Constraints on the genesis and evolution of alkaline and carbonatitic rocks

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Dokumentart: PhDThesis
Date: 2022-10-01
Language: English
Faculty: 7 Mathematisch-Naturwissenschaftliche Fakultät
Department: Geographie, Geoökologie, Geowissenschaft
Advisor: Markl, Gregor (Prof. Dr.)
Day of Oral Examination: 2020-10-15
DDC Classifikation: 333.7 - Natural resources and energy
500 - Natural sciences and mathematics
550 - Earth sciences
Keywords: Karbonatit , Alkaligestein
Other Keywords: Redoxbedingungen
redox conditions
oxygen fugacity
alkaline rocks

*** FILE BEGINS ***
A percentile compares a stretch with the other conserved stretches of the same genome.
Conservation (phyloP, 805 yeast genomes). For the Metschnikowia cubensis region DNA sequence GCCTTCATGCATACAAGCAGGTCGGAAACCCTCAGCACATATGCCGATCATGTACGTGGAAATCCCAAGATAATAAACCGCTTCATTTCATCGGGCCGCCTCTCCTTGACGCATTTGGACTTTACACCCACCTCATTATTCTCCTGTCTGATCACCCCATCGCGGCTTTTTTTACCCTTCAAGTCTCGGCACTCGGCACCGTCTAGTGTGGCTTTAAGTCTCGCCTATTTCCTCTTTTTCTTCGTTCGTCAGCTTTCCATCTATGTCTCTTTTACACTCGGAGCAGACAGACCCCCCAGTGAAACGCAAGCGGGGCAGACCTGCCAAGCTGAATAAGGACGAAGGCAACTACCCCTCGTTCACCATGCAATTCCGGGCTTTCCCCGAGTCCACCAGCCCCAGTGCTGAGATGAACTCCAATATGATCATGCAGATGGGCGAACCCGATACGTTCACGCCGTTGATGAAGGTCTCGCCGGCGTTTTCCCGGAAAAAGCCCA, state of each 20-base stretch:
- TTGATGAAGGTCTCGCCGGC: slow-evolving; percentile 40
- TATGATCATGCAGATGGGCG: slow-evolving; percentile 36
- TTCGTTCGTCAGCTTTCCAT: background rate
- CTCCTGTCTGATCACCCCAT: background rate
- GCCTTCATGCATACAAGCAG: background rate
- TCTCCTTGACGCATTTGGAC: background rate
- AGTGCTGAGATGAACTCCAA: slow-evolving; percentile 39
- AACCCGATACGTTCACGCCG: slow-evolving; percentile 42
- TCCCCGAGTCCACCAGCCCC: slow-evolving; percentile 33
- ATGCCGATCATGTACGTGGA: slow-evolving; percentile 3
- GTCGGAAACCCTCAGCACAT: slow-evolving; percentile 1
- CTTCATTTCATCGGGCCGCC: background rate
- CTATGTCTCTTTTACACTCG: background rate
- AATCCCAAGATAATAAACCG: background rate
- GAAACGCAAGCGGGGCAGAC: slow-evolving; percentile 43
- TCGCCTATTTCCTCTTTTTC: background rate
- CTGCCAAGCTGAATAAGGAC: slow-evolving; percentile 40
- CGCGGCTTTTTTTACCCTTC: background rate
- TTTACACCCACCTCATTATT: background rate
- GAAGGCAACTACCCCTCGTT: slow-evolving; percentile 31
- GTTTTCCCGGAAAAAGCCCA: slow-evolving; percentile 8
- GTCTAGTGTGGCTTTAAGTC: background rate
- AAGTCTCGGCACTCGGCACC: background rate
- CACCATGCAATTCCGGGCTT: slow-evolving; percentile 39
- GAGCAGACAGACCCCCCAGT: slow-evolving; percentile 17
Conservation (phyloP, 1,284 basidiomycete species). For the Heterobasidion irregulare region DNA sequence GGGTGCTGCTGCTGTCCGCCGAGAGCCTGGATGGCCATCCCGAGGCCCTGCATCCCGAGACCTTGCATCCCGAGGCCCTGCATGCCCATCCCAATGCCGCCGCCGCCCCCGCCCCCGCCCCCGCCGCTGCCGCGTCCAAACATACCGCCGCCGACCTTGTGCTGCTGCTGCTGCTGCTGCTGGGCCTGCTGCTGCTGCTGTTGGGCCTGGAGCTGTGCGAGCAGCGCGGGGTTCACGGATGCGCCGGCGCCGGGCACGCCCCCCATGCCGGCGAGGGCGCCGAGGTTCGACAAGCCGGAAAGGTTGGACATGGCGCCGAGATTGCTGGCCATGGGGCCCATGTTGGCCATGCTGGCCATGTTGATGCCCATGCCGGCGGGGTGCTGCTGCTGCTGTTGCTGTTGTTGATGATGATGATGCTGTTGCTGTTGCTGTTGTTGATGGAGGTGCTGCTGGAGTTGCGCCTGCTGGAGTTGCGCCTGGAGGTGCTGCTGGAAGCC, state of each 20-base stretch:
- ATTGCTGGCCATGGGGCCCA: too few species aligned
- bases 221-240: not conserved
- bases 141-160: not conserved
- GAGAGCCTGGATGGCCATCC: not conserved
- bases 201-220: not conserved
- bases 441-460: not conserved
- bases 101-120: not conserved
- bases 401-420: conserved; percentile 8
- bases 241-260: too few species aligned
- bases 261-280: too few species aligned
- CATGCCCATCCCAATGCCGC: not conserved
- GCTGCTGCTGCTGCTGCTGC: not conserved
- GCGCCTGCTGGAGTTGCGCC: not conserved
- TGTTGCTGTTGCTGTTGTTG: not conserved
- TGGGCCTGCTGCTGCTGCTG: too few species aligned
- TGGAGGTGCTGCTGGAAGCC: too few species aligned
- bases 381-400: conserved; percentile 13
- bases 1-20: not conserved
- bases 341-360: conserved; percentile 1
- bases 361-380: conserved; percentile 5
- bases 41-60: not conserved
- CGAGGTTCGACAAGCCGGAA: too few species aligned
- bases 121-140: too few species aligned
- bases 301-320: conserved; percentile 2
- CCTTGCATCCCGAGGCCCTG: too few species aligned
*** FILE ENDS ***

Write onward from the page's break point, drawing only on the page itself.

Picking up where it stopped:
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Alkaline complexes comprise a broad spectrum of mantle-derived silicate rocks which are of considerable scientific and economic interest. They reflect some of the most evolved igneous rocks on Earth, and may contain attractive levels of Rare Earth Elements (REE) and other High Field Strength Elements (HFSE) such as Zr, Hf, Nb, Ta. Some of these complexes are additionally associated with carbonatites. However, many questions regarding the crystallization conditions and processes of such peculiar rock types are still unanswered. This thesis focuses on two mineralogically contrasting alkaline complexes (and nearby localities), namely the Tarosero Volcanic Complex in northernTanzania, and the Kaiserstuhl Volcanic Complex in Southwest Germany. The Tarosero volcano is one of the very few complexes that comprises extrusive agpaitic rocks. Early crystallization of OH-bearing amphibole prevented the exsolution of aqueous fluids, thus enabling the enrichment of halogens, REE/HFSE, and the late-stage formation of eudialyte. The variable evolved rocks formed under low redox conditions (ΔFMQ≤0) and derived from a basaltic magma. Moreover, in the nearby Ogol basalts, multistage-magma mixing was demonstrated by various xenocryst phases. The rocks of the Kaiserstuhl Volcanic Complex formed under high redox conditions (ΔFMQ=+1 to +2) and derived from two parental magmas. Fractional crystallization of a basanitic magma produced the tephritic to phonolitic rock series, while fractional crystallization of an olivine melilititic magma with variable CO2 concentrations resulted in the formation of the nephelinitic to limburgitic, or the melilititic to haüynitic rock series and the carbonatites. The magmatic to hydrothermal evolution of the carbonatites can be deciphered by textural and compositional variations in pyrochlore. Furthermore, unusual high amounts of mica in one carbonatite body (Badberg) indicate a steady and continuous supply of elements due to the interaction with the wall rock. The decomposition of silicate xenoliths raised the silica activity of the carbonatite magma, which additionally enabled the crystallization of clinopyroxene, and enhanced the incorporation of REE in apatite. However, despite the high geochemical contrast between primitive dyke magmas and potash salt rocks (at Buggingen), there is no evidence for magmatic interaction processes, presumably due to the relatively dry orthomagmatic melt conditions and the fast cooling of the dyke magma. In addition, based on a worldwide compilation, combined with new results from seven carbonatite complexes (Kaiserstuhl, Sokli, Kovdor, Palabora, Oka, Magnet Cove, Jacupiranga), it was demonstrated that carbonatites and their associated silicate rocks indicate significantly higher magmatic redox conditions than alkaline rocks without association to carbonatites. This presumably is attributed to the prerequisite of a carbonate-bearing, and hence relatively oxidized mantle source for the genesis of carbonatites.

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